The Haunting of Bly Manor
- 2020 Drama/Horror
- 1 season
Henry James’s The Turn of the Screw is one of those short stories that took on a life of its own, haunting every reader just as it haunts all the characters within. This is only the latest of some pretty phenomenal adaptations of the story. The Innocents. The Nightcomers. El Libro De Piedra. The Others. These are just the ones I’ve seen. Now I kind of want to see them all!
I am going to be honest. I don’t “get” The Turn of the Screw. I never have. Like, if someone were to ask me what the novella is about, I would probably just stare at them. “It’s about a nanny in a big isolated estate taking care of creepy kids who start freaking out about ghosts” just sounds like every gothy haunted house story on earth. The story doesn’t even make sense, really. It’s THE VIBE of the thing that gets you. The horrible, terrifying web the author spins you into and never lets you out…
Bly Manor is a ten episode series, and because the James novella is so old and so thin on plot, there is a lot of time and space to develop some pretty interesting backstories on the characters. I love the ’80’s setting, and the updated inner guilt of the characters. The Turn of the Screw could be seen as a tale of neuroticism amid isolation, and the repressed sexual ambiguity of the time gave the story a fresh perspective.
Hmmm… For whatever reason, it’s kind of hard to get into reviewing this series because, like the origin story, it too is about the vibe. This is not a fast paced story at all, and although the scares are pretty terrifying, they rely on atmosphere and inner hauntings more than the flashy sort of scenes modern audiences are used to. I love the many easter eggs for all us Henry James fans, and the episode “The Romance of Certain Old Clothes” is a filmed version of his truly creepy short story by the same name. If you are familiar with it you will love this episode.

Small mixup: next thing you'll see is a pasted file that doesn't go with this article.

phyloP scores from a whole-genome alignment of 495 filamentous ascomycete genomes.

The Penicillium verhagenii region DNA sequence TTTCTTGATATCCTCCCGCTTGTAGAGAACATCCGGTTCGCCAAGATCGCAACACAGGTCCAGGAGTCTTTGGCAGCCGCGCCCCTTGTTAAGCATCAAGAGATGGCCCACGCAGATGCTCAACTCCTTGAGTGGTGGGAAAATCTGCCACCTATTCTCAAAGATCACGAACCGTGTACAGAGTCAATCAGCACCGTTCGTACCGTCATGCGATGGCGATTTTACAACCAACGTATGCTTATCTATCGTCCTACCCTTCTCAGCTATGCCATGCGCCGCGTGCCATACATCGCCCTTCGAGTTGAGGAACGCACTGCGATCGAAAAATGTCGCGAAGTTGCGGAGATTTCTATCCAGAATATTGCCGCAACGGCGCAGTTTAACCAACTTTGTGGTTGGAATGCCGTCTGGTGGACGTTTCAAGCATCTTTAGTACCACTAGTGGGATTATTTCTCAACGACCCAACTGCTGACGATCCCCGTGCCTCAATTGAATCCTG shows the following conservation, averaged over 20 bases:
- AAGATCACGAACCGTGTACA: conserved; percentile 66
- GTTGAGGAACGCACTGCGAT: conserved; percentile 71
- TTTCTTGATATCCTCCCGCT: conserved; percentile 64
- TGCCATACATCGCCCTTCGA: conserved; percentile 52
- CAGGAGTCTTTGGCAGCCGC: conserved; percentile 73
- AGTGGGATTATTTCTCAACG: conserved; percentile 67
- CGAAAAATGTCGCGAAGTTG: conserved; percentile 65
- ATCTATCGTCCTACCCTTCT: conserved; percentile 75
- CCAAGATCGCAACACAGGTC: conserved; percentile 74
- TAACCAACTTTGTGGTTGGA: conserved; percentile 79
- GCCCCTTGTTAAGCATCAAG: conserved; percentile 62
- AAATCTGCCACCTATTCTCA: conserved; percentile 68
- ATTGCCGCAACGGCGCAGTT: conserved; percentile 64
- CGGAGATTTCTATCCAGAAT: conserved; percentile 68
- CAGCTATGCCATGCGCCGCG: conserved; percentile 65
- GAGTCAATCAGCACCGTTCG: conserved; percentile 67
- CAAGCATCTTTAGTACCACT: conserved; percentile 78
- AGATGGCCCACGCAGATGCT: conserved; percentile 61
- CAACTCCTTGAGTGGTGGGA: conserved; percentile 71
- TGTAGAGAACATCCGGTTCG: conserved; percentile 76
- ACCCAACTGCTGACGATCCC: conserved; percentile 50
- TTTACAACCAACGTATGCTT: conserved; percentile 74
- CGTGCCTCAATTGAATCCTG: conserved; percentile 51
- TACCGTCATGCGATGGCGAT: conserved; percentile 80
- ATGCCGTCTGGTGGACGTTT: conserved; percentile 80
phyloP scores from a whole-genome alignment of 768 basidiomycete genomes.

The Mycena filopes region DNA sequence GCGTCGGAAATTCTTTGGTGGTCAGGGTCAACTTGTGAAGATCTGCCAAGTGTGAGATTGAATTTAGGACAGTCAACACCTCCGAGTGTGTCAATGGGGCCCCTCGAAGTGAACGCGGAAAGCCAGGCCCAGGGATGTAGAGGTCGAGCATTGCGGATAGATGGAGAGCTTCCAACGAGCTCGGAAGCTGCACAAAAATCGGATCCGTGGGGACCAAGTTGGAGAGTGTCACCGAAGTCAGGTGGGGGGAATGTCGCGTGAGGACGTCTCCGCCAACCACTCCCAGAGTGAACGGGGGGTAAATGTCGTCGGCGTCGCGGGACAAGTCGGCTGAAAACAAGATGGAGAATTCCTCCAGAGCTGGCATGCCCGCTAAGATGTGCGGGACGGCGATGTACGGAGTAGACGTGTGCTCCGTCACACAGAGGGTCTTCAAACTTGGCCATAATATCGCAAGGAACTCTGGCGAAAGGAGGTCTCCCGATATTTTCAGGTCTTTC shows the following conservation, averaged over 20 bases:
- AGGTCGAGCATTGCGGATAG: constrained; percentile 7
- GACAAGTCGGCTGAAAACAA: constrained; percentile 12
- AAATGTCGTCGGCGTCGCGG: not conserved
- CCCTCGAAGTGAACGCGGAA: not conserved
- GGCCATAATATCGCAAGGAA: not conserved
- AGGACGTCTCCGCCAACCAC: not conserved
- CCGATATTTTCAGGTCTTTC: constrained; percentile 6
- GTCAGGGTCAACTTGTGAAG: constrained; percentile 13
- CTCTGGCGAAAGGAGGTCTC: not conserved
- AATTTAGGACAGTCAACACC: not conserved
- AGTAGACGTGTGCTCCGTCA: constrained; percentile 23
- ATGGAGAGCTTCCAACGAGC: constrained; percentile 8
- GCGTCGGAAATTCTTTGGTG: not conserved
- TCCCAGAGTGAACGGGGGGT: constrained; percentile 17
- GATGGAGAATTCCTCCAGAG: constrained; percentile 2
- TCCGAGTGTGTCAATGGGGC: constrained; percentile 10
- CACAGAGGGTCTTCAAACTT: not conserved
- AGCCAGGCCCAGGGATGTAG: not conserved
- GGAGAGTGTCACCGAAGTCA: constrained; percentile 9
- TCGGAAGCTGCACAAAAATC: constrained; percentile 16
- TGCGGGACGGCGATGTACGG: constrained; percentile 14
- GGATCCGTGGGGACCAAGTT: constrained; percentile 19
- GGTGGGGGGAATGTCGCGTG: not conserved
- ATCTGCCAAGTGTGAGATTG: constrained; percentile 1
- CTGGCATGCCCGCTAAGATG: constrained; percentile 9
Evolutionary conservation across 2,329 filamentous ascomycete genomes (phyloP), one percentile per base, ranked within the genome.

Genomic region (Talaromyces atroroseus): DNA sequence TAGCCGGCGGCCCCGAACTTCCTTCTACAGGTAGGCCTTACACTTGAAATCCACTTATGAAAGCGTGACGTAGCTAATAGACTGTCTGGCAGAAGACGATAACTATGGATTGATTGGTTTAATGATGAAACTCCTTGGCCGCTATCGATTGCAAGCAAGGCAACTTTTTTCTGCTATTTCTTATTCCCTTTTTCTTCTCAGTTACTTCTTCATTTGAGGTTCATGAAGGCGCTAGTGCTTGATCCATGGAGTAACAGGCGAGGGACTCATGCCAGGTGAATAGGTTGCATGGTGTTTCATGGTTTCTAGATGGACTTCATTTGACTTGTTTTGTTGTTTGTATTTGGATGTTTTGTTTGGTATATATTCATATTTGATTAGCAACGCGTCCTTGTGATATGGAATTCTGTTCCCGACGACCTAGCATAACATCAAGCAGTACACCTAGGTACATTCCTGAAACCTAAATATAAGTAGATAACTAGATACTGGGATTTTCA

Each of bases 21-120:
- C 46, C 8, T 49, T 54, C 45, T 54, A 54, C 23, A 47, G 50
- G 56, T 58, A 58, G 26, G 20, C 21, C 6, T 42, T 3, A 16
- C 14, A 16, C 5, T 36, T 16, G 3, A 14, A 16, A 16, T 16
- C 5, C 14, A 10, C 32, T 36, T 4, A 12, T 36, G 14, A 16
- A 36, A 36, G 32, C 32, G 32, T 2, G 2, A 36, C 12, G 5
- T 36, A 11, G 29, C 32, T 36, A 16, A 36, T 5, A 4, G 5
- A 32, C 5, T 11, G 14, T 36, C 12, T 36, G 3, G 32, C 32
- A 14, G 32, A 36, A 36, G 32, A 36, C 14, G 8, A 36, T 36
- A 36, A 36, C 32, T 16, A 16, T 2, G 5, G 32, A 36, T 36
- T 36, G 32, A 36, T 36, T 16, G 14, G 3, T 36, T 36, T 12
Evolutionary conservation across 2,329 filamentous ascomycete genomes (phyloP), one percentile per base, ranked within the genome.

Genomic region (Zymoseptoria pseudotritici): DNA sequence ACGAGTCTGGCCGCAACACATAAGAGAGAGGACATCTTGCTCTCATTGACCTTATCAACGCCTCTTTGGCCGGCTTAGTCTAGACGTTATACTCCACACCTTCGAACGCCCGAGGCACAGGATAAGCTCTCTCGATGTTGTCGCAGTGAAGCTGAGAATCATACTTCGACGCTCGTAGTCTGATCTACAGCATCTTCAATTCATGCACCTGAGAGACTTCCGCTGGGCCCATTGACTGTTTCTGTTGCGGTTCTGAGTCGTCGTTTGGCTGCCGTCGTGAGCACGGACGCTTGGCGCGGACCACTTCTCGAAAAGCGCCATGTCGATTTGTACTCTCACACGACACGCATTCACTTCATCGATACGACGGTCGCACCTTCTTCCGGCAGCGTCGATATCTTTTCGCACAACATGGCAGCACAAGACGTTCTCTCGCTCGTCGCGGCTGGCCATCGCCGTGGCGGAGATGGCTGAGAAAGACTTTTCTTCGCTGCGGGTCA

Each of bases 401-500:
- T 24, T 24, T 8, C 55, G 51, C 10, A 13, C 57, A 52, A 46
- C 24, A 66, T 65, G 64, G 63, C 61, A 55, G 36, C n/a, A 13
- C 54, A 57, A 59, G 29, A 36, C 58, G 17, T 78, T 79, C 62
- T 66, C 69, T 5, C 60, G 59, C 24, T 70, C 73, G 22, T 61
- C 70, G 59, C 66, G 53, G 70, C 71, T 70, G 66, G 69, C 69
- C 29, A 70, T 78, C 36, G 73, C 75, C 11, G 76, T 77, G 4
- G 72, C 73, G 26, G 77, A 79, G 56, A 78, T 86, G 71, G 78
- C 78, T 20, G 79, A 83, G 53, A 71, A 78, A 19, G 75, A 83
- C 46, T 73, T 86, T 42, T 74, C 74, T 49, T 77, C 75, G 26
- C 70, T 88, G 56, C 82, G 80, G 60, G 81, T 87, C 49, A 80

The Haunting of Bly Manor, like The Haunting of Hill House before it, is not perfect. There’s too much telling instead of showing, and one episode in particular, “The Jolly Corner”, featured a doppelganger who was trying way, WAY too hard to pull a Robert Blake in Lost Highway. I also think the ending got muddled by abandoning the fate of Miles (it differs from his ending in the novella, which I found to be the creepiest part). I guess it gave that particular story thread to the nanny. It makes sense, but, well, I prefer the evil ending. Still, The Haunting of Bly Manor a is slow, atmospheric, and a genuine gothic horror story, just like the other adaptations before it. If you are a fan of Henry James and his sort of old fashioned suspense, this is worth a watch.